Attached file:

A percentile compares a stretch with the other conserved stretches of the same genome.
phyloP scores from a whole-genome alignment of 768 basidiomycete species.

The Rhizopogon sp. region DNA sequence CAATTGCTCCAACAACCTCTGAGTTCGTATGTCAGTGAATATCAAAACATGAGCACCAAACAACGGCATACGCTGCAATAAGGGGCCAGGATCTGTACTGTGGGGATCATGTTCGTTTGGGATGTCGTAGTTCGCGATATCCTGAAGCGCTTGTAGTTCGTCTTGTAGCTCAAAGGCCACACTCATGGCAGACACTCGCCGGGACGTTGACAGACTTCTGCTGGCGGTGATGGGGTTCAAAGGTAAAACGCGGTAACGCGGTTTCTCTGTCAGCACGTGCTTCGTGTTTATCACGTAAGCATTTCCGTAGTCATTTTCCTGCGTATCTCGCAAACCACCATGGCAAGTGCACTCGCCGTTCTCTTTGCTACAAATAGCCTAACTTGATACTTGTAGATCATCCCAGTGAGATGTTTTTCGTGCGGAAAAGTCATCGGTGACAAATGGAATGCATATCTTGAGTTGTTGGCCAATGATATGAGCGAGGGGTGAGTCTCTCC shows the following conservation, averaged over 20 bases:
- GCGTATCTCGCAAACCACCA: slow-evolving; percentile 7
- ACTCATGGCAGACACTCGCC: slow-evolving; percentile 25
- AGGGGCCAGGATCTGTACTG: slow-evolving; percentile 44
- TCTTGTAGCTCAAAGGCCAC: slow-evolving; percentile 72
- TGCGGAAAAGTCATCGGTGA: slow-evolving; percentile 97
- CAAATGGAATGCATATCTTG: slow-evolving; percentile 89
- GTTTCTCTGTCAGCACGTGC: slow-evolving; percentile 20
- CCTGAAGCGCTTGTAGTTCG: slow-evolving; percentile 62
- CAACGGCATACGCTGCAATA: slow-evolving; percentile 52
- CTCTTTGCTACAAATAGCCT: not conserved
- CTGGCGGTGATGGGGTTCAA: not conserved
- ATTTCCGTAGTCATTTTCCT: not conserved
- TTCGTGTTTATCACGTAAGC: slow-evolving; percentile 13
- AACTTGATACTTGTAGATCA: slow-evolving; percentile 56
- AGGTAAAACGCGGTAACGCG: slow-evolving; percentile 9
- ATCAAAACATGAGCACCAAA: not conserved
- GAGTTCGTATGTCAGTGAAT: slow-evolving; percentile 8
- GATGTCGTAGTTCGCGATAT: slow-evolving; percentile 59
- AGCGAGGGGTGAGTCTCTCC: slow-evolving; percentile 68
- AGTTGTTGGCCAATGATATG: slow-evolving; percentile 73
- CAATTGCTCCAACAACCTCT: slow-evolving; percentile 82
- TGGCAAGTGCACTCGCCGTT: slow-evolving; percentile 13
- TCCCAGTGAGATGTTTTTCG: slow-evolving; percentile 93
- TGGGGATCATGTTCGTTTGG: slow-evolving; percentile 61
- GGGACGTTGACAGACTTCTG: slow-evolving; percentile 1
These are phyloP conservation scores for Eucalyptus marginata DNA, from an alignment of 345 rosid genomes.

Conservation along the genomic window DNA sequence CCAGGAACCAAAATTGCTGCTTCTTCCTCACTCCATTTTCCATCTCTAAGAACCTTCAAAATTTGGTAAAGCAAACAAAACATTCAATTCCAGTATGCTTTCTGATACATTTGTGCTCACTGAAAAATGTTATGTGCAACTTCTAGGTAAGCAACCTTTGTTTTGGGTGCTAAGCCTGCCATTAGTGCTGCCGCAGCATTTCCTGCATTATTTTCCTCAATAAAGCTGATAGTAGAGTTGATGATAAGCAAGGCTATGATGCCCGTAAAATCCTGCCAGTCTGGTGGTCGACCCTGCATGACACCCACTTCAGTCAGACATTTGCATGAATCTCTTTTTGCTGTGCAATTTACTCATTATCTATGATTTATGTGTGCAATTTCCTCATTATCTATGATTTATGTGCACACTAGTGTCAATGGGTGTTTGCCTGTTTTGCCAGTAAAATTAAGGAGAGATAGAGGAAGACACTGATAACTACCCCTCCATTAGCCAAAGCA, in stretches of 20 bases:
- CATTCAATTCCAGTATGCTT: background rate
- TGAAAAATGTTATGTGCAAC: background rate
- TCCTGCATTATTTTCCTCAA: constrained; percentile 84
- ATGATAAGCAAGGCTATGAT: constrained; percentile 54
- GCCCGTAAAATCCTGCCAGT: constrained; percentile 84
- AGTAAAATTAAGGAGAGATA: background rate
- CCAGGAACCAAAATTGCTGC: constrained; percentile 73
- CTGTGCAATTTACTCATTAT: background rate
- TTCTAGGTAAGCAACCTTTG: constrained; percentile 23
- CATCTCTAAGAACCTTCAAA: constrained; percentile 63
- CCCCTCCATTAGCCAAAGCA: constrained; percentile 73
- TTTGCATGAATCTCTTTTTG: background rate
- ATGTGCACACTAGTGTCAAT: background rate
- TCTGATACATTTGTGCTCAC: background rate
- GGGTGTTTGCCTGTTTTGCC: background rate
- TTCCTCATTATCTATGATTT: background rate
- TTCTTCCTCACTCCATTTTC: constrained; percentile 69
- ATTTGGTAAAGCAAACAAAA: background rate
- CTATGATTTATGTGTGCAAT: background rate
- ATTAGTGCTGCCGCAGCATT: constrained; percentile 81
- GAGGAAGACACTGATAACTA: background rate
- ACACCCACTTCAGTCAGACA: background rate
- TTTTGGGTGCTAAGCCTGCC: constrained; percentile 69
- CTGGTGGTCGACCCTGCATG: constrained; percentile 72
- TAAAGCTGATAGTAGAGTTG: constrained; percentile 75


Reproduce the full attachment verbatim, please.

A percentile compares a stretch with the other conserved stretches of the same genome.
phyloP scores from a whole-genome alignment of 768 basidiomycete species.

The Rhizopogon sp. region DNA sequence CAATTGCTCCAACAACCTCTGAGTTCGTATGTCAGTGAATATCAAAACATGAGCACCAAACAACGGCATACGCTGCAATAAGGGGCCAGGATCTGTACTGTGGGGATCATGTTCGTTTGGGATGTCGTAGTTCGCGATATCCTGAAGCGCTTGTAGTTCGTCTTGTAGCTCAAAGGCCACACTCATGGCAGACACTCGCCGGGACGTTGACAGACTTCTGCTGGCGGTGATGGGGTTCAAAGGTAAAACGCGGTAACGCGGTTTCTCTGTCAGCACGTGCTTCGTGTTTATCACGTAAGCATTTCCGTAGTCATTTTCCTGCGTATCTCGCAAACCACCATGGCAAGTGCACTCGCCGTTCTCTTTGCTACAAATAGCCTAACTTGATACTTGTAGATCATCCCAGTGAGATGTTTTTCGTGCGGAAAAGTCATCGGTGACAAATGGAATGCATATCTTGAGTTGTTGGCCAATGATATGAGCGAGGGGTGAGTCTCTCC shows the following conservation, averaged over 20 bases:
- GCGTATCTCGCAAACCACCA: slow-evolving; percentile 7
- ACTCATGGCAGACACTCGCC: slow-evolving; percentile 25
- AGGGGCCAGGATCTGTACTG: slow-evolving; percentile 44
- TCTTGTAGCTCAAAGGCCAC: slow-evolving; percentile 72
- TGCGGAAAAGTCATCGGTGA: slow-evolving; percentile 97
- CAAATGGAATGCATATCTTG: slow-evolving; percentile 89
- GTTTCTCTGTCAGCACGTGC: slow-evolving; percentile 20
- CCTGAAGCGCTTGTAGTTCG: slow-evolving; percentile 62
- CAACGGCATACGCTGCAATA: slow-evolving; percentile 52
- CTCTTTGCTACAAATAGCCT: not conserved
- CTGGCGGTGATGGGGTTCAA: not conserved
- ATTTCCGTAGTCATTTTCCT: not conserved
- TTCGTGTTTATCACGTAAGC: slow-evolving; percentile 13
- AACTTGATACTTGTAGATCA: slow-evolving; percentile 56
- AGGTAAAACGCGGTAACGCG: slow-evolving; percentile 9
- ATCAAAACATGAGCACCAAA: not conserved
- GAGTTCGTATGTCAGTGAAT: slow-evolving; percentile 8
- GATGTCGTAGTTCGCGATAT: slow-evolving; percentile 59
- AGCGAGGGGTGAGTCTCTCC: slow-evolving; percentile 68
- AGTTGTTGGCCAATGATATG: slow-evolving; percentile 73
- CAATTGCTCCAACAACCTCT: slow-evolving; percentile 82
- TGGCAAGTGCACTCGCCGTT: slow-evolving; percentile 13
- TCCCAGTGAGATGTTTTTCG: slow-evolving; percentile 93
- TGGGGATCATGTTCGTTTGG: slow-evolving; percentile 61
- GGGACGTTGACAGACTTCTG: slow-evolving; percentile 1
These are phyloP conservation scores for Eucalyptus marginata DNA, from an alignment of 345 rosid genomes.

Conservation along the genomic window DNA sequence CCAGGAACCAAAATTGCTGCTTCTTCCTCACTCCATTTTCCATCTCTAAGAACCTTCAAAATTTGGTAAAGCAAACAAAACATTCAATTCCAGTATGCTTTCTGATACATTTGTGCTCACTGAAAAATGTTATGTGCAACTTCTAGGTAAGCAACCTTTGTTTTGGGTGCTAAGCCTGCCATTAGTGCTGCCGCAGCATTTCCTGCATTATTTTCCTCAATAAAGCTGATAGTAGAGTTGATGATAAGCAAGGCTATGATGCCCGTAAAATCCTGCCAGTCTGGTGGTCGACCCTGCATGACACCCACTTCAGTCAGACATTTGCATGAATCTCTTTTTGCTGTGCAATTTACTCATTATCTATGATTTATGTGTGCAATTTCCTCATTATCTATGATTTATGTGCACACTAGTGTCAATGGGTGTTTGCCTGTTTTGCCAGTAAAATTAAGGAGAGATAGAGGAAGACACTGATAACTACCCCTCCATTAGCCAAAGCA, in stretches of 20 bases:
- CATTCAATTCCAGTATGCTT: background rate
- TGAAAAATGTTATGTGCAAC: background rate
- TCCTGCATTATTTTCCTCAA: constrained; percentile 84
- ATGATAAGCAAGGCTATGAT: constrained; percentile 54
- GCCCGTAAAATCCTGCCAGT: constrained; percentile 84
- AGTAAAATTAAGGAGAGATA: background rate
- CCAGGAACCAAAATTGCTGC: constrained; percentile 73
- CTGTGCAATTTACTCATTAT: background rate
- TTCTAGGTAAGCAACCTTTG: constrained; percentile 23
- CATCTCTAAGAACCTTCAAA: constrained; percentile 63
- CCCCTCCATTAGCCAAAGCA: constrained; percentile 73
- TTTGCATGAATCTCTTTTTG: background rate
- ATGTGCACACTAGTGTCAAT: background rate
- TCTGATACATTTGTGCTCAC: background rate
- GGGTGTTTGCCTGTTTTGCC: background rate
- TTCCTCATTATCTATGATTT: background rate
- TTCTTCCTCACTCCATTTTC: constrained; percentile 69
- ATTTGGTAAAGCAAACAAAA: background rate
- CTATGATTTATGTGTGCAAT: background rate
- ATTAGTGCTGCCGCAGCATT: constrained; percentile 81
- GAGGAAGACACTGATAACTA: background rate
- ACACCCACTTCAGTCAGACA: background rate
- TTTTGGGTGCTAAGCCTGCC: constrained; percentile 69
- CTGGTGGTCGACCCTGCATG: constrained; percentile 72
- TAAAGCTGATAGTAGAGTTG: constrained; percentile 75